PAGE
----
The charge for single-use items is still under consideration until evidence has been heard in early 2018. Have any other possible solutions been put forward apart from a levy?
Other Possible Ways to Reduce People’s Use of Single-Use Plastic Items
There is a number of other possible ways to tackle the problem tried in other countries and new solutions have also been suggested. Let’s look at some of them.
One of the possible ways to avoid charging consumers for their use of such plastic items is to organise a deposit-return scheme. Rather like the deposits for glass bottles which used to exist in the UK until the 1970s, consumers would be charged extra for the use of a plastic container or cup. The store will return the surcharge when a person returns the cup to the store or cafe after use.
Such a scheme works in Scandinavian countries. In Norway, for example, consumers pay the equivalent of 10p extra for a 500ml bottle and 25p extra for larger plastic bottles. The scheme has met with overwhelming success. These countries people returned 96% of bottles to shops and they don’t end up as litter.
Some environmentalists believe we should pressurise manufacturers to replace non-recyclable plastics with ones which are easier to recycle. They suggest that funding and investment should be made available by the government for innovative solutions thought up by their Research & Development departments.
Retailers also come in for a great deal of criticism. Much of the food packaging that supermarkets use is entirely unnecessary. For example, selling fruit on plastic trays with cellophane wrapping preserves the fruit and prevents spoilage from customer handling. However, it also adds too much plastic wrapping, It just ends up as litter and encourages food waste because of the pre-packed weights. Some campaigners believe that the government should fine supermarkets for unnecessary use of packaging.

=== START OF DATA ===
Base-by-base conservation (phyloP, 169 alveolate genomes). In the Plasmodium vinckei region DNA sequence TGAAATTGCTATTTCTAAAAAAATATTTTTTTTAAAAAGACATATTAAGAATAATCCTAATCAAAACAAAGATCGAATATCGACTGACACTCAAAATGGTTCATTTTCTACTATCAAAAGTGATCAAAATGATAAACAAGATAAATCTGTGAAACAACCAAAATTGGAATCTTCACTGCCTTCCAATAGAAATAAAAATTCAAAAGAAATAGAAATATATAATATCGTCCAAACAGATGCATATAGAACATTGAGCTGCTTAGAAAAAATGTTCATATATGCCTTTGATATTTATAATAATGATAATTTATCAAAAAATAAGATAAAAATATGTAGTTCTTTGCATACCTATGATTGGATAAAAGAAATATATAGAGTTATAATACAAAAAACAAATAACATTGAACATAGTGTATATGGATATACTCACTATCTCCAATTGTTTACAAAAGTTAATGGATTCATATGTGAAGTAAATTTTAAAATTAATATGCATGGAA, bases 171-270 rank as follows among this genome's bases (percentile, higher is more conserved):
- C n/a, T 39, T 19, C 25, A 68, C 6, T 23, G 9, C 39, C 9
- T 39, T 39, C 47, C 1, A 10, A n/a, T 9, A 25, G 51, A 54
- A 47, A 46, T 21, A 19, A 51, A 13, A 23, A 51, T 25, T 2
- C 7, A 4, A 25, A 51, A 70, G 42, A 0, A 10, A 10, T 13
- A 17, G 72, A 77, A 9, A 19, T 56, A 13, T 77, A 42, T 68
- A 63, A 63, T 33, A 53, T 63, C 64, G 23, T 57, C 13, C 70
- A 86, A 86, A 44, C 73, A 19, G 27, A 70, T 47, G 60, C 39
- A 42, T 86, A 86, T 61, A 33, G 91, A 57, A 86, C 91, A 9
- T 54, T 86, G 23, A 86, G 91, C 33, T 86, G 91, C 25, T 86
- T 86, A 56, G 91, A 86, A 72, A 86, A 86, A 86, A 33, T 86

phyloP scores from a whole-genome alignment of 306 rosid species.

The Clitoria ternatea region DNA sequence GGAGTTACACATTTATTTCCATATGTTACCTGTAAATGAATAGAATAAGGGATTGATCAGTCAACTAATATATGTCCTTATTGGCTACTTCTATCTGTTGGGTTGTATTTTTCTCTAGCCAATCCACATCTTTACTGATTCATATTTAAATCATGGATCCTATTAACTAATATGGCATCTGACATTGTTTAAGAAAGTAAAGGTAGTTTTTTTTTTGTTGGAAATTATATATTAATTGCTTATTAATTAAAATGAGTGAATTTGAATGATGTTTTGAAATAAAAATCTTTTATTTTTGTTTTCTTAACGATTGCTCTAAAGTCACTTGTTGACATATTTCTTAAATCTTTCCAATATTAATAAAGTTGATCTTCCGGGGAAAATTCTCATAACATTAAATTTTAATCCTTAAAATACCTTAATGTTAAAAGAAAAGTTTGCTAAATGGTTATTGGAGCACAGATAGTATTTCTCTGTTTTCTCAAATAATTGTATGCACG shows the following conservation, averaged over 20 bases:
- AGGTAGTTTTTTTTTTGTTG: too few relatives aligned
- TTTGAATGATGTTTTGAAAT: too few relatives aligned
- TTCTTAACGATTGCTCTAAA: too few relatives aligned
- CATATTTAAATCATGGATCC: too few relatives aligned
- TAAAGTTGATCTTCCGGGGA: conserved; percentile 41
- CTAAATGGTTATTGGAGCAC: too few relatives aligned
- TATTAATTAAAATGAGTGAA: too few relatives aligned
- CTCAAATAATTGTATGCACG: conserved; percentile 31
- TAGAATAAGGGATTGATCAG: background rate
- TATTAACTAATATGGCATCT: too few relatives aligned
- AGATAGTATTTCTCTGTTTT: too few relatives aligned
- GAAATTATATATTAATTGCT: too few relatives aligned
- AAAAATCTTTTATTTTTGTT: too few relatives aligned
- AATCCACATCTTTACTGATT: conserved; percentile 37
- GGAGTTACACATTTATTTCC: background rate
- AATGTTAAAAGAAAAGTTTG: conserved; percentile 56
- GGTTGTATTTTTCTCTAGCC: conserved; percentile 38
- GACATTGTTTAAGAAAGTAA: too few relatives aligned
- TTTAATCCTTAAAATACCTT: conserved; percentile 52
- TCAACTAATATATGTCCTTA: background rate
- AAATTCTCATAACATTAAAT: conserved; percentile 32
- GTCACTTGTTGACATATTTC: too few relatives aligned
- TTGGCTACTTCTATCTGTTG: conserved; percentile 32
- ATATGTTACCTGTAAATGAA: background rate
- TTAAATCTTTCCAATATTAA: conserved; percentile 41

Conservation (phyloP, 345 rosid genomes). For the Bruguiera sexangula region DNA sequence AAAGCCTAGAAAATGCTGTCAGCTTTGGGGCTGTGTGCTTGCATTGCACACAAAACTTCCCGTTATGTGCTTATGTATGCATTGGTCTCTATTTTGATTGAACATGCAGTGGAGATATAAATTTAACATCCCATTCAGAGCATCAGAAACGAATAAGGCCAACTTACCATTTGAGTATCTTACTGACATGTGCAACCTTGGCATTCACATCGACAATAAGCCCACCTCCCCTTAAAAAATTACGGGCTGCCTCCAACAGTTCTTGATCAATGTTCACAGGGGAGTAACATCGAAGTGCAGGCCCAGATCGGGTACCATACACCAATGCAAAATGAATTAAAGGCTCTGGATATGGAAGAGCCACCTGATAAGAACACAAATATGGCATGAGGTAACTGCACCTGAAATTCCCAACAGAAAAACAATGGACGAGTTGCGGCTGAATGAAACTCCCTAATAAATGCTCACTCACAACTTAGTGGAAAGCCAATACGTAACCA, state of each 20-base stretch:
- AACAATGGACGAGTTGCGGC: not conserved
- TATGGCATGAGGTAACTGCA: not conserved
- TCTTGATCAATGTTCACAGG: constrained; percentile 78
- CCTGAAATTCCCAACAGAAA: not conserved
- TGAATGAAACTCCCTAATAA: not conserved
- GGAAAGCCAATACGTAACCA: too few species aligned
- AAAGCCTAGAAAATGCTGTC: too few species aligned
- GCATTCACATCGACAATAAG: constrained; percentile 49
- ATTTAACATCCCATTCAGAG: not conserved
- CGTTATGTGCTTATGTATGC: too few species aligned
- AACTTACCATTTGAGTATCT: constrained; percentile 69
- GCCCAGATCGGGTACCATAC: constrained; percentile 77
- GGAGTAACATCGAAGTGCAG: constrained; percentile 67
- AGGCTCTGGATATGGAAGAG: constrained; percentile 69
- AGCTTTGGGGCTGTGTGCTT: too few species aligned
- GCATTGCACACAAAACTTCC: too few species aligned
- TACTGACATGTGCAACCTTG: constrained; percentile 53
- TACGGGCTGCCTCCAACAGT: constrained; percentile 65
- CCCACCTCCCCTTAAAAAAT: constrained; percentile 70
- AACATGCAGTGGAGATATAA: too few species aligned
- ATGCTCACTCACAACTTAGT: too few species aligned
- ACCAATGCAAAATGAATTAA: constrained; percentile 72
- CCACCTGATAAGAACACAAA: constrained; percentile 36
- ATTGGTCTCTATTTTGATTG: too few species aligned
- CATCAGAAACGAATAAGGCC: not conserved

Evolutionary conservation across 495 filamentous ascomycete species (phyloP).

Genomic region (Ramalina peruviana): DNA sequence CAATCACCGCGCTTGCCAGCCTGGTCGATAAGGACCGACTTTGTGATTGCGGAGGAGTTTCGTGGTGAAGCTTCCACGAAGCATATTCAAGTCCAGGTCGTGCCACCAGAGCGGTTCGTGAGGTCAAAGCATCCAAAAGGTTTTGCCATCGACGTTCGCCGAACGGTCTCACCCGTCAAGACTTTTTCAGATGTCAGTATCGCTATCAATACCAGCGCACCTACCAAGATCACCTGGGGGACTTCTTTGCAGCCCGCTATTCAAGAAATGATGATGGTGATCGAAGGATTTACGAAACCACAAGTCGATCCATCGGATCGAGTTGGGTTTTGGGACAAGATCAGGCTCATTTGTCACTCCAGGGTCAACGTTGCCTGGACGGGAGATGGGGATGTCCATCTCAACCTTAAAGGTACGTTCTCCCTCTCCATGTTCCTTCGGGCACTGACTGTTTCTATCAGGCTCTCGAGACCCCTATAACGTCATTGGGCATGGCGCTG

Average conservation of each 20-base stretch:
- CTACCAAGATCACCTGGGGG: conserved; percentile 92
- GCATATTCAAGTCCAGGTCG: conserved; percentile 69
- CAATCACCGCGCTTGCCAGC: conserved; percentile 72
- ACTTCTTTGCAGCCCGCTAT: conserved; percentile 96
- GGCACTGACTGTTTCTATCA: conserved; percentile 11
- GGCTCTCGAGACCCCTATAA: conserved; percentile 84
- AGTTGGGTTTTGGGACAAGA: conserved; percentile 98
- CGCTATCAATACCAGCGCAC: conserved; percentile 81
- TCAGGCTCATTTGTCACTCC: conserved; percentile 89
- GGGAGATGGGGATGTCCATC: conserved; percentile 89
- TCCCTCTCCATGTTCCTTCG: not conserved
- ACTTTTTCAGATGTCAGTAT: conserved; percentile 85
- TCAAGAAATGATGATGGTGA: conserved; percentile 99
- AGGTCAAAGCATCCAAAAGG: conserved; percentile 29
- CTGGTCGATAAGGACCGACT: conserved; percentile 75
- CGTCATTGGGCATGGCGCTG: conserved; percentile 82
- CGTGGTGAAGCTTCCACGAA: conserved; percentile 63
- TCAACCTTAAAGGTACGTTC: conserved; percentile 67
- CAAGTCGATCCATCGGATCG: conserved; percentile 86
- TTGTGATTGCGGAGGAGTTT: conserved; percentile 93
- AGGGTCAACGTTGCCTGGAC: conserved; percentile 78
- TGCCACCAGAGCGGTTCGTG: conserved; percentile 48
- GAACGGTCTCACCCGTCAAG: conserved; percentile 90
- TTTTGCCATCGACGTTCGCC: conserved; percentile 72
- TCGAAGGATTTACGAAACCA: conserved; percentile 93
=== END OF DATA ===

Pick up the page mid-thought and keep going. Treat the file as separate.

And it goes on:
The British Plastic Federation believes that a charge for consumers isn’t the right way to tackle the problem. They believe that the most important measure would be to ensure that recycling bins are present wherever people buy on-the-go products such as outside cafes and takeaway restaurants. In this way, coffee cups and takeaway food containers would be put for recycling immediately.
The BPF also suggest that fines for littering should make it clear that littering is both unacceptable and irresponsible. From their press statement, it wasn’t clear how the government would enforce the fines for littering and whose responsibility it would be.
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Finally, until all the evidence has been called, it isn’t sure what the government will decide about the problem of single-use plastic items and whether a charge is the most suitable measure.
If it’s decided that levying a charge is the only way to deal with the problem, then inevitably British consumers will bear the brunt of the costs. However, it’s almost certain that we’ll see a change in people’s eating and coffee-drinking habits. Some people might prefer to bring a thermos of tea or coffee to work from home instead of buying a takeaway one. The irony of this is that a charge might mean that people end up saving even more money. If you are short of cash you can always get a short term loan from Cashfloat.